The debate blazes on.
(Please excuse that terrible pun. It was the best I could think of at the time.)
As the summers unfortunately bring more dry weather and less rainfall (not to mention our alarmingly low amount of snow this winter on the ranch) we are faced with a dilemma.
A few Fridays ago, Mike Mac, Carlotta and I hiked around a cleared out space about a half mile or so from our front gates where there’s this egregious pile of mulch from all the trees that are being, well, retired, I guess.
That little person standing there, yup, that’s Mike Mac. And that’s what I like to call the Iron Giant–a wood chipper the size of a space rocket.
This is how it works (sorry for the slow start, but a tiny pile of mulch might equal to a dozen or so trees, so just think of how many trees that ginormous pile really is).
So just on the left side of the switchback before our big ol’ beautiful aspen grove, just before the main world-flagged gates of Sanborn, campers and parents alike will notice a bit of a change on the upper ridges that were once dense with pines and spruce. This area belongs to the National Forest Department, and unfortunately this isn’t something we can fight. But the question remains, is it something that we should fight? This type of mitigation is indeed necessary to provide a healthier forest in the future, and prevent our property from, well, to put it lightly, be the innocent bystander in the unfortunate event of a forest fire.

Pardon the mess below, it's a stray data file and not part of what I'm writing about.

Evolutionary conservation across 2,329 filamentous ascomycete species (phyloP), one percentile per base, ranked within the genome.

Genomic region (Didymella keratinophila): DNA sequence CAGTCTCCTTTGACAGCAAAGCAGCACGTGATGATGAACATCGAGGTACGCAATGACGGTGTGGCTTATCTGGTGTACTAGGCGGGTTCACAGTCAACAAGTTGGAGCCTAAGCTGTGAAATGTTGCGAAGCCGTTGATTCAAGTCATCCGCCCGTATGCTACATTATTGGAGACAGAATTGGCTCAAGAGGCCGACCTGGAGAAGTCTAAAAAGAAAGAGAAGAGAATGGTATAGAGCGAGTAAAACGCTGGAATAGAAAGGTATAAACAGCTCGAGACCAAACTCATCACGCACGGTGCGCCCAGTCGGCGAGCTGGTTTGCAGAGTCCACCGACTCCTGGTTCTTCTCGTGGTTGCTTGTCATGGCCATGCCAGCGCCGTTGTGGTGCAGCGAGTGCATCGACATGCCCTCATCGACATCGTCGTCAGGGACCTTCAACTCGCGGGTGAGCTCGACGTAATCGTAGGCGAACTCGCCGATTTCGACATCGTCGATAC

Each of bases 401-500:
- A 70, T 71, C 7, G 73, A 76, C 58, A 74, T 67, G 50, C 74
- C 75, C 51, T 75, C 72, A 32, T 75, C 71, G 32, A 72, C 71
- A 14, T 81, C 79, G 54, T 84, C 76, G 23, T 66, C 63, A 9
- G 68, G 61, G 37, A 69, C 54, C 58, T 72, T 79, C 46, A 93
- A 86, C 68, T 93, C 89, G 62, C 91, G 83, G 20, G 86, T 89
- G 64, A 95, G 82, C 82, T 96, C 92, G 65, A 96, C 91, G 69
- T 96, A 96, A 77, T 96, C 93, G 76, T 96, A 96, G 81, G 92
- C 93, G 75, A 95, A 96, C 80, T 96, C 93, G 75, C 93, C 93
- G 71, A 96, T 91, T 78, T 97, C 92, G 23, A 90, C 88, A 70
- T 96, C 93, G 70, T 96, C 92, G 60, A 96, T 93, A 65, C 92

In fact, we had to mitigate a number of trees on our property in the past because it was, well, just too darn dense. And as far as those orange tags you may notice as you look right just before the front gates, that’s another project for the Colorado State Forests who will be doing a bit more trimming in the not too distant future.
For more resources on fire mitigation, what it entails, why they do it, and what they use, check out a few teaching links on the infamous Hayman Fire and tell us what you think.
Why is this beneficial? Do the negative, short-term aesthetic effects trump the long-term benefits of having a healthy, fire-resistant forest?